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Friday, September 11, 2015

Ind. Decisions - Court of Appeals issues 5 opinion(s) today (and 1 NFP memorandum decisions)

For publication opinions today (5):

In Robert Blackford v. Boone County Area Plan Commission and Boone County Drainage Board, a 26-page opinion, Judge Pyle writes:

Appellant-Defendant, Robert Blackford (“Blackford”), who is a former prosecutor and represented himself pro se, appeals the trial court’s denial of his oral request for a continuance made on the day of trial. The trial court denied Blackford’s request, held the bench trial, and entered judgment in favor of Appellees-Plaintiffs, Boone County Area Plan Commission (“the Plan Commission”) and Boone County Drainage Board (“the Drainage Board”) (collectively, “Boone County”). Blackford argues that the trial court abused its discretion by denying his continuance request. Given Blackford’s failure to show good cause or prejudice, we conclude that the trial court did not abuse its discretion. We affirm.
In Sheila Sasso and Mary Sasso v. State Farm Mutual Automobile Insurance Company, a 16-page opinion, Judge Najam writes:
Sheila Sasso appeals the trial court’s entry of summary judgment for State Farm Mutual Automobile Insurance Company (“State Farm”) on State Farm’s complaint for declaratory judgment. Sheila presents several issues for our review, which we consolidate and restate as the following two issues:
1. Whether Indiana’s Guest Statute, Indiana Code Section 34-30-11-1 (2014), prohibits Sheila’s negligence claim against her mother, Mary Sasso, for Sheila’s injuries arising from an automobile accident in Mary’s car while Mary was driving.
2. Whether the Guest Statute violates the Fourteenth Amendment to the United States Constitution or Article 1, Sections 12 and 23 of the Indiana Constitution. * * *

In sum, under the plain text of Indiana’s Guest Statute, Mary is not liable to Sheila for the injuries Sheila incurred as a result of an automobile accident in which she was a guest in Mary’s vehicle. Further, under controlling law the Guest Statute does not violate either the Fourteenth Amendment to the United States Constitution or Article 1, Section 12 of the Indiana Constitution. And we hold that the Guest Statute does not violate Article 1, Section 23 of the Indiana Constitution. As such, State Farm was entitled to summary judgment on its declaratory judgment action, and we affirm the trial court. Affirmed.

In Gregory Reef v. Asset Acceptance, LLC, a 7-page opinion, Judge Robb writes:
Gregory Reef, pro se, appeals the trial court’s award of summary judgment in favor of Asset Acceptance, LLC. On appeal, Reef contends that the evidence designated by Asset Acceptance was not sufficient to allow the court to enter summary judgment. We conclude that the documents designated by Asset Acceptance were not properly authenticated and do not entitle it to summary judgment. Therefore, we reverse. * * *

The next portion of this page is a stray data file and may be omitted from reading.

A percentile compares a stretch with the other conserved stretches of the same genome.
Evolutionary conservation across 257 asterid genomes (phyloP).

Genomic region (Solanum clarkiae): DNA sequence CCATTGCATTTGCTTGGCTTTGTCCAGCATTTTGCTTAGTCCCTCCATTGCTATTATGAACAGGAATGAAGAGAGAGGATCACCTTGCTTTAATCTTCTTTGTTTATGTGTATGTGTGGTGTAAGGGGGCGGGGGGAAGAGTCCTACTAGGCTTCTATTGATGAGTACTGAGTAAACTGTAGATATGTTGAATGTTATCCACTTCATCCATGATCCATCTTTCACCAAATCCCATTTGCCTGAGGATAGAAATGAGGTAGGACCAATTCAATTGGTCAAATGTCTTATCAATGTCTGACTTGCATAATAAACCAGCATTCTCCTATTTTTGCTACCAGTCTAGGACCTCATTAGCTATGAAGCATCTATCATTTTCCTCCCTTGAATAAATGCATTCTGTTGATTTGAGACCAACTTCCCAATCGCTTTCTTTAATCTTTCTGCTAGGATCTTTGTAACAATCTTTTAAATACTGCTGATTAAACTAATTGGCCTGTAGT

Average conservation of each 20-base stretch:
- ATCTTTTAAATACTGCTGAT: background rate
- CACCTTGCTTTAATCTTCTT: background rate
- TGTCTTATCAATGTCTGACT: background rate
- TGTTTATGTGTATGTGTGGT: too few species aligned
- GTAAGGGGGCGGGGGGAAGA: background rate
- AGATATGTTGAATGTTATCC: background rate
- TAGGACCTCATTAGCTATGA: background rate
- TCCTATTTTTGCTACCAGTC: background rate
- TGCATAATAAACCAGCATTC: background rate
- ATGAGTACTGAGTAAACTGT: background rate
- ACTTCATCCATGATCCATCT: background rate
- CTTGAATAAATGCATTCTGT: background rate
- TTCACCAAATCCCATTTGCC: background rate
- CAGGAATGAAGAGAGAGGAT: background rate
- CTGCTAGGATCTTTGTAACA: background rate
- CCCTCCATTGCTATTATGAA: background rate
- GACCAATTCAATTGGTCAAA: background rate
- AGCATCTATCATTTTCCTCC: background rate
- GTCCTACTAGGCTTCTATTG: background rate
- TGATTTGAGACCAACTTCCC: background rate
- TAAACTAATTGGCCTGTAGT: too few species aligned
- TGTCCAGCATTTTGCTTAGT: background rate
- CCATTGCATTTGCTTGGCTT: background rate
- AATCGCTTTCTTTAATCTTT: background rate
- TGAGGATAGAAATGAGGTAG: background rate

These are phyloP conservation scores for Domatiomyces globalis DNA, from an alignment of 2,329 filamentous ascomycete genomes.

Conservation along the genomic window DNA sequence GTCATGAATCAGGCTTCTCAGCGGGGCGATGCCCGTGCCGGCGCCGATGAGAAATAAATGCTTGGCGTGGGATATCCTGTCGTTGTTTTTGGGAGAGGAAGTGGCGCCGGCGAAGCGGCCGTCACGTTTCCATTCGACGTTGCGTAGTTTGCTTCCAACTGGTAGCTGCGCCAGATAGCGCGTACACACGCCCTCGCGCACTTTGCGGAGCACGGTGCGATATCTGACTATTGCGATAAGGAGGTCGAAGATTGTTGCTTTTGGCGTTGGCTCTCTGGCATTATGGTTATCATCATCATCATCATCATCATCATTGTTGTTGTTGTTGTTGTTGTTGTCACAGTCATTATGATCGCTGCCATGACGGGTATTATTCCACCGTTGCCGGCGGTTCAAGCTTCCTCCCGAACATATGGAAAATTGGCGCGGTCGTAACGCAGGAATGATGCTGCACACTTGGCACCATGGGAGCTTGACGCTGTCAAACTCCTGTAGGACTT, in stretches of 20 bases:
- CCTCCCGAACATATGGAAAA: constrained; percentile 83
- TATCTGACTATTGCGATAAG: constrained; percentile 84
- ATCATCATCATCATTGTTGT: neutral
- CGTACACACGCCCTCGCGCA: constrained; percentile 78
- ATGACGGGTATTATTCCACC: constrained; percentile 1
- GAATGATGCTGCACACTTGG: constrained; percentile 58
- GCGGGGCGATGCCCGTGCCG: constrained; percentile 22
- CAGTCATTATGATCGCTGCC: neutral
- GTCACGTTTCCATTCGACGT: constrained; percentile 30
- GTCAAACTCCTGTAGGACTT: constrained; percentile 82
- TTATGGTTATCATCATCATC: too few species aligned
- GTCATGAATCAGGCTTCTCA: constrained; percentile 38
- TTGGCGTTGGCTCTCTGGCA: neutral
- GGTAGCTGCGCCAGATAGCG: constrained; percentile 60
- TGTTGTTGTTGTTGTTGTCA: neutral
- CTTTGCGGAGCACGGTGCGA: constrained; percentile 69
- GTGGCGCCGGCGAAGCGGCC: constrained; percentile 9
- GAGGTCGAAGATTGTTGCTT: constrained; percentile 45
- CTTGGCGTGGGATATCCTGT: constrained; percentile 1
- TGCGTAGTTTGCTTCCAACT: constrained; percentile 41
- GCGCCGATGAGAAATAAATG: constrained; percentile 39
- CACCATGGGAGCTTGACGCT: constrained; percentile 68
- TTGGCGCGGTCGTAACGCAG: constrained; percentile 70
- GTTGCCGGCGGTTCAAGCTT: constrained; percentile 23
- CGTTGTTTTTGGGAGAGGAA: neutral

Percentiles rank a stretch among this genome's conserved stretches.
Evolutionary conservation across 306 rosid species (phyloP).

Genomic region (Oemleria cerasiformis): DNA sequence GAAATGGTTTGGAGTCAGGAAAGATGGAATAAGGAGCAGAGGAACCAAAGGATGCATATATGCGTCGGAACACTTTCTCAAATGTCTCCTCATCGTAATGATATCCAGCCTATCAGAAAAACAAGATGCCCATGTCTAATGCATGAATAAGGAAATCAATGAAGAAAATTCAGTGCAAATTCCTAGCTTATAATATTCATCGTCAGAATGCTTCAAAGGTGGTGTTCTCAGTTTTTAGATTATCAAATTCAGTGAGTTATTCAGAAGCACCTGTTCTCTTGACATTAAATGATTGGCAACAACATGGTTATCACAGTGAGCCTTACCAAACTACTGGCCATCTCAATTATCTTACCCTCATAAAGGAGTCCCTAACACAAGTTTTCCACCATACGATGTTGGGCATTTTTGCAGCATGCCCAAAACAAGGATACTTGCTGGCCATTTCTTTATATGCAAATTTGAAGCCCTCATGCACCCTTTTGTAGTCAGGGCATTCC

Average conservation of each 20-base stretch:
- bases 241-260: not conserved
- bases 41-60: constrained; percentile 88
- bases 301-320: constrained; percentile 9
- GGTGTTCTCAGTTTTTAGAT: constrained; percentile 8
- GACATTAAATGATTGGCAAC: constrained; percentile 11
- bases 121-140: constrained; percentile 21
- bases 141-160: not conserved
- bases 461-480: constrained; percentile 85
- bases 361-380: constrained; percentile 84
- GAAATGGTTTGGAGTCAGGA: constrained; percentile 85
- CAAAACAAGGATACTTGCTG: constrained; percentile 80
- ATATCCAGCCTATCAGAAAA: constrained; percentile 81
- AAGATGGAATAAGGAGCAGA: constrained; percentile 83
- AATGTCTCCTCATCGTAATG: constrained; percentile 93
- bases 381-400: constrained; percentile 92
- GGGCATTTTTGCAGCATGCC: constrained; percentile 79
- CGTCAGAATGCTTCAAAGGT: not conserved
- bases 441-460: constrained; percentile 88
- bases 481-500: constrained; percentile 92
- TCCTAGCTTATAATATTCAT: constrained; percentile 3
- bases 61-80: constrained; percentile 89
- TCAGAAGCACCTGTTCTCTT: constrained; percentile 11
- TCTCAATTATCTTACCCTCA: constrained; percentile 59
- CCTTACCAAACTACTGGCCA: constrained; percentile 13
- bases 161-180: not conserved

In sum, we conclude that an adequate foundation was not laid for the documents designated by Asset Acceptance, and Asset Acceptance’s only designated affidavit did not comply with Trial Rule 56(E). Consequently, Asset Acceptance failed to properly designate evidence in support of its motion for summary judgment, and the trial court’s award of summary judgment was inappropriate. Reversed.

In Kelli Sprunger v. John A. Egli, M.D., an 11-page opinion, Judge Robb writes:
In December 2008, thirteen-month-old Alissa Guernsey was placed in foster care with relative caregivers. She died just over three months later from injuries consistent with child abuse. During Guernsey’s placement in foster care, John Egli, M.D. (“Dr. Egli”), was Guernsey’s primary physician.

Kelli Sprunger, Guernsey’s biological mother, subsequently filed a medical malpractice action against Dr. Egli alleging failure to diagnose and report child abuse. Concluding that Indiana does not recognize a private right of action for failure to report child abuse, the trial court granted summary judgment in favor of Dr. Egli on August 7, 2014.

Sprunger now appeals, arguing that her claim is premised not on a failure to report, but rather a failure to make a correct diagnosis. We agree with the trial court’s conclusion that Sprunger essentially alleges a failure to report child abuse and hold that the characterization of the claim as medical malpractice does not escape the threshold question of whether the reporting statutes confer a private right of action. As we have already determined that there is no private right of action for failure to report child abuse in Indiana, C.T. v. Gammon, 928 N.E.2d 847, 853-54 (Ind. Ct. App. 2010), we affirm the trial court’s grant of summary judgment in favor of Dr. Egli. [ILB: See C.T., pp. 9-12]

In R.B. v. State of Indiana, a 9-page opinion, Judge Najam writes:
R.B. appeals his adjudication as a delinquent for dangerous possession of a firearm, as a Class A misdemeanor when committed by an adult. R.B. raises two issues for our review:

1. Whether his mother, T.B., had authority under the Fourth Amendment to consent to a police search of R.B.’s bedroom in T.B.’s house.

2. Whether the juvenile court abused its discretion when it admitted R.B.’s subsequent confession to law enforcement officers, which, according to R.B., was fruit of the poisonous tree following the purportedly illegal search of his bedroom.

As a matter of first impression in Indiana, we hold that it is reasonable under the Fourth Amendment for an officer to rely on the voluntary consent of a minor’s parent to search the minor’s bedroom inside the parent’s home. Accordingly, we affirm the juvenile court’s adjudication of R.B. as a delinquent.

NFP civil decisions today (0):

NFP criminal decisions today (1):

Jordan Gray v. State of Indiana (mem. dec.)

Posted by Marcia Oddi on September 11, 2015 01:26 PM
Posted to Ind. App.Ct. Decisions